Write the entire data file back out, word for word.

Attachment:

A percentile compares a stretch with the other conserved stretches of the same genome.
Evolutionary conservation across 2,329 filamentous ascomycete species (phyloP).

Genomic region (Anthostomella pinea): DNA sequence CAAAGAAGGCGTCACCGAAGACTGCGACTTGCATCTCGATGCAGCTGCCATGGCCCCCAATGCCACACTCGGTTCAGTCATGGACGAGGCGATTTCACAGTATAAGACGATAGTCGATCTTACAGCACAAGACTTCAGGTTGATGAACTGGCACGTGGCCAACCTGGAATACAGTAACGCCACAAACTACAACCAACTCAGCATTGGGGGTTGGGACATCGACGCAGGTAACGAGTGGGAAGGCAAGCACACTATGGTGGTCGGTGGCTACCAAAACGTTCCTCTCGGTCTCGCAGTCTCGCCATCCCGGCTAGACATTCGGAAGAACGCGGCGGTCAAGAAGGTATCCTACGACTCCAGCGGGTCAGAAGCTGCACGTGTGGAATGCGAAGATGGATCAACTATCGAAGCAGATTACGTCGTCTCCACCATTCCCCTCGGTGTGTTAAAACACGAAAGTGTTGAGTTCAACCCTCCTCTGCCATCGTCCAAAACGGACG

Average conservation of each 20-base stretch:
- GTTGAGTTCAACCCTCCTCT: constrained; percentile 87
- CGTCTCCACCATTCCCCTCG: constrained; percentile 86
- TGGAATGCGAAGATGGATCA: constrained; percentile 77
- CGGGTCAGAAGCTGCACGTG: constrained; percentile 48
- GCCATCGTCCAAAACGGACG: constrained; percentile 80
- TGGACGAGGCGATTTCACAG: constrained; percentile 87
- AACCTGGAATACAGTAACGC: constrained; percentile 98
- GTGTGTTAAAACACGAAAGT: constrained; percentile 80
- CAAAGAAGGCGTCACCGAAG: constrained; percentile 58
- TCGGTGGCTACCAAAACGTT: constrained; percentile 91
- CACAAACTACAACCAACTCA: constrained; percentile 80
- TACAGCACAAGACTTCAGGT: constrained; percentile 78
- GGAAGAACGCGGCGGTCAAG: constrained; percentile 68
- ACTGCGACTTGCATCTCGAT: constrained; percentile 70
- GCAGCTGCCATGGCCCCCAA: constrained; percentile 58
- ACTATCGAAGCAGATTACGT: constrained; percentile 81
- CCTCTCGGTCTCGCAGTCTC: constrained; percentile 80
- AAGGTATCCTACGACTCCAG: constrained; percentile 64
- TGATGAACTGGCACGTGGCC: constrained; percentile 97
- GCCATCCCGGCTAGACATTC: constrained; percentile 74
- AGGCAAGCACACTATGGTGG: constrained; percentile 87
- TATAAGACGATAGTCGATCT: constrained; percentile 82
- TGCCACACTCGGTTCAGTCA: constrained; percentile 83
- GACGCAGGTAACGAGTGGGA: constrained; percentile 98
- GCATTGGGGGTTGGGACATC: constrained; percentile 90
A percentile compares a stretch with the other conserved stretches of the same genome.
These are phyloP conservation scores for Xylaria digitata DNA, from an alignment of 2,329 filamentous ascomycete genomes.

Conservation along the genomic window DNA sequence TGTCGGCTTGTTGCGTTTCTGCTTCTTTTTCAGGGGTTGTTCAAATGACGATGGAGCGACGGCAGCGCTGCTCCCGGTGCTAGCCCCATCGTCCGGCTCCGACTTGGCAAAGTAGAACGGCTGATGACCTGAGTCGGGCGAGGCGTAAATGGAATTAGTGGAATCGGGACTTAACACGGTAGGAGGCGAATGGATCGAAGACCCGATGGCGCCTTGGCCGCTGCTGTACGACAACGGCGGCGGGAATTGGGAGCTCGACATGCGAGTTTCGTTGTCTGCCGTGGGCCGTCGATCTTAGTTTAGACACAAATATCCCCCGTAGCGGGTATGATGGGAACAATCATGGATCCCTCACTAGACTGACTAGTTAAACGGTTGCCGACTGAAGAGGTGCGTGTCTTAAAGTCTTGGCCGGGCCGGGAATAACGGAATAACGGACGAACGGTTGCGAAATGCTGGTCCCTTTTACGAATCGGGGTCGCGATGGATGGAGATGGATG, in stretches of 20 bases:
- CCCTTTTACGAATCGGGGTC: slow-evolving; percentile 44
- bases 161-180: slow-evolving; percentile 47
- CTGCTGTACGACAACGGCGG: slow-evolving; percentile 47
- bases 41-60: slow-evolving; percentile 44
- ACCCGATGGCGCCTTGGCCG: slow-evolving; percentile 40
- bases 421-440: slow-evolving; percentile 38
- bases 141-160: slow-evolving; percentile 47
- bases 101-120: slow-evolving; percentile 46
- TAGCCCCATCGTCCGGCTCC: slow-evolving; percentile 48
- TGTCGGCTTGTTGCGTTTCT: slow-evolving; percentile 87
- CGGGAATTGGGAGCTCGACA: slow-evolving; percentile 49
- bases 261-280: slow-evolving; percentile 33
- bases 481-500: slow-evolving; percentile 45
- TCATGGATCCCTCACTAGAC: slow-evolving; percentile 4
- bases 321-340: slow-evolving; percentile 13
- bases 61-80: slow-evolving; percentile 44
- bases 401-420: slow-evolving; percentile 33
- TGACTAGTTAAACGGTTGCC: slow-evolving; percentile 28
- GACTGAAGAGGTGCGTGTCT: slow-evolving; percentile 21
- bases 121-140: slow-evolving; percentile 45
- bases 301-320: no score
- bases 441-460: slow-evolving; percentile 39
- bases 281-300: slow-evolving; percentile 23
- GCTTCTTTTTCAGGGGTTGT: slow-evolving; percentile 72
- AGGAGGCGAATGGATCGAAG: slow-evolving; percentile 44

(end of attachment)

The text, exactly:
A percentile compares a stretch with the other conserved stretches of the same genome.
Evolutionary conservation across 2,329 filamentous ascomycete species (phyloP).

Genomic region (Anthostomella pinea): DNA sequence CAAAGAAGGCGTCACCGAAGACTGCGACTTGCATCTCGATGCAGCTGCCATGGCCCCCAATGCCACACTCGGTTCAGTCATGGACGAGGCGATTTCACAGTATAAGACGATAGTCGATCTTACAGCACAAGACTTCAGGTTGATGAACTGGCACGTGGCCAACCTGGAATACAGTAACGCCACAAACTACAACCAACTCAGCATTGGGGGTTGGGACATCGACGCAGGTAACGAGTGGGAAGGCAAGCACACTATGGTGGTCGGTGGCTACCAAAACGTTCCTCTCGGTCTCGCAGTCTCGCCATCCCGGCTAGACATTCGGAAGAACGCGGCGGTCAAGAAGGTATCCTACGACTCCAGCGGGTCAGAAGCTGCACGTGTGGAATGCGAAGATGGATCAACTATCGAAGCAGATTACGTCGTCTCCACCATTCCCCTCGGTGTGTTAAAACACGAAAGTGTTGAGTTCAACCCTCCTCTGCCATCGTCCAAAACGGACG

Average conservation of each 20-base stretch:
- GTTGAGTTCAACCCTCCTCT: constrained; percentile 87
- CGTCTCCACCATTCCCCTCG: constrained; percentile 86
- TGGAATGCGAAGATGGATCA: constrained; percentile 77
- CGGGTCAGAAGCTGCACGTG: constrained; percentile 48
- GCCATCGTCCAAAACGGACG: constrained; percentile 80
- TGGACGAGGCGATTTCACAG: constrained; percentile 87
- AACCTGGAATACAGTAACGC: constrained; percentile 98
- GTGTGTTAAAACACGAAAGT: constrained; percentile 80
- CAAAGAAGGCGTCACCGAAG: constrained; percentile 58
- TCGGTGGCTACCAAAACGTT: constrained; percentile 91
- CACAAACTACAACCAACTCA: constrained; percentile 80
- TACAGCACAAGACTTCAGGT: constrained; percentile 78
- GGAAGAACGCGGCGGTCAAG: constrained; percentile 68
- ACTGCGACTTGCATCTCGAT: constrained; percentile 70
- GCAGCTGCCATGGCCCCCAA: constrained; percentile 58
- ACTATCGAAGCAGATTACGT: constrained; percentile 81
- CCTCTCGGTCTCGCAGTCTC: constrained; percentile 80
- AAGGTATCCTACGACTCCAG: constrained; percentile 64
- TGATGAACTGGCACGTGGCC: constrained; percentile 97
- GCCATCCCGGCTAGACATTC: constrained; percentile 74
- AGGCAAGCACACTATGGTGG: constrained; percentile 87
- TATAAGACGATAGTCGATCT: constrained; percentile 82
- TGCCACACTCGGTTCAGTCA: constrained; percentile 83
- GACGCAGGTAACGAGTGGGA: constrained; percentile 98
- GCATTGGGGGTTGGGACATC: constrained; percentile 90
A percentile compares a stretch with the other conserved stretches of the same genome.
These are phyloP conservation scores for Xylaria digitata DNA, from an alignment of 2,329 filamentous ascomycete genomes.

Conservation along the genomic window DNA sequence TGTCGGCTTGTTGCGTTTCTGCTTCTTTTTCAGGGGTTGTTCAAATGACGATGGAGCGACGGCAGCGCTGCTCCCGGTGCTAGCCCCATCGTCCGGCTCCGACTTGGCAAAGTAGAACGGCTGATGACCTGAGTCGGGCGAGGCGTAAATGGAATTAGTGGAATCGGGACTTAACACGGTAGGAGGCGAATGGATCGAAGACCCGATGGCGCCTTGGCCGCTGCTGTACGACAACGGCGGCGGGAATTGGGAGCTCGACATGCGAGTTTCGTTGTCTGCCGTGGGCCGTCGATCTTAGTTTAGACACAAATATCCCCCGTAGCGGGTATGATGGGAACAATCATGGATCCCTCACTAGACTGACTAGTTAAACGGTTGCCGACTGAAGAGGTGCGTGTCTTAAAGTCTTGGCCGGGCCGGGAATAACGGAATAACGGACGAACGGTTGCGAAATGCTGGTCCCTTTTACGAATCGGGGTCGCGATGGATGGAGATGGATG, in stretches of 20 bases:
- CCCTTTTACGAATCGGGGTC: slow-evolving; percentile 44
- bases 161-180: slow-evolving; percentile 47
- CTGCTGTACGACAACGGCGG: slow-evolving; percentile 47
- bases 41-60: slow-evolving; percentile 44
- ACCCGATGGCGCCTTGGCCG: slow-evolving; percentile 40
- bases 421-440: slow-evolving; percentile 38
- bases 141-160: slow-evolving; percentile 47
- bases 101-120: slow-evolving; percentile 46
- TAGCCCCATCGTCCGGCTCC: slow-evolving; percentile 48
- TGTCGGCTTGTTGCGTTTCT: slow-evolving; percentile 87
- CGGGAATTGGGAGCTCGACA: slow-evolving; percentile 49
- bases 261-280: slow-evolving; percentile 33
- bases 481-500: slow-evolving; percentile 45
- TCATGGATCCCTCACTAGAC: slow-evolving; percentile 4
- bases 321-340: slow-evolving; percentile 13
- bases 61-80: slow-evolving; percentile 44
- bases 401-420: slow-evolving; percentile 33
- TGACTAGTTAAACGGTTGCC: slow-evolving; percentile 28
- GACTGAAGAGGTGCGTGTCT: slow-evolving; percentile 21
- bases 121-140: slow-evolving; percentile 45
- bases 301-320: no score
- bases 441-460: slow-evolving; percentile 39
- bases 281-300: slow-evolving; percentile 23
- GCTTCTTTTTCAGGGGTTGT: slow-evolving; percentile 72
- AGGAGGCGAATGGATCGAAG: slow-evolving; percentile 44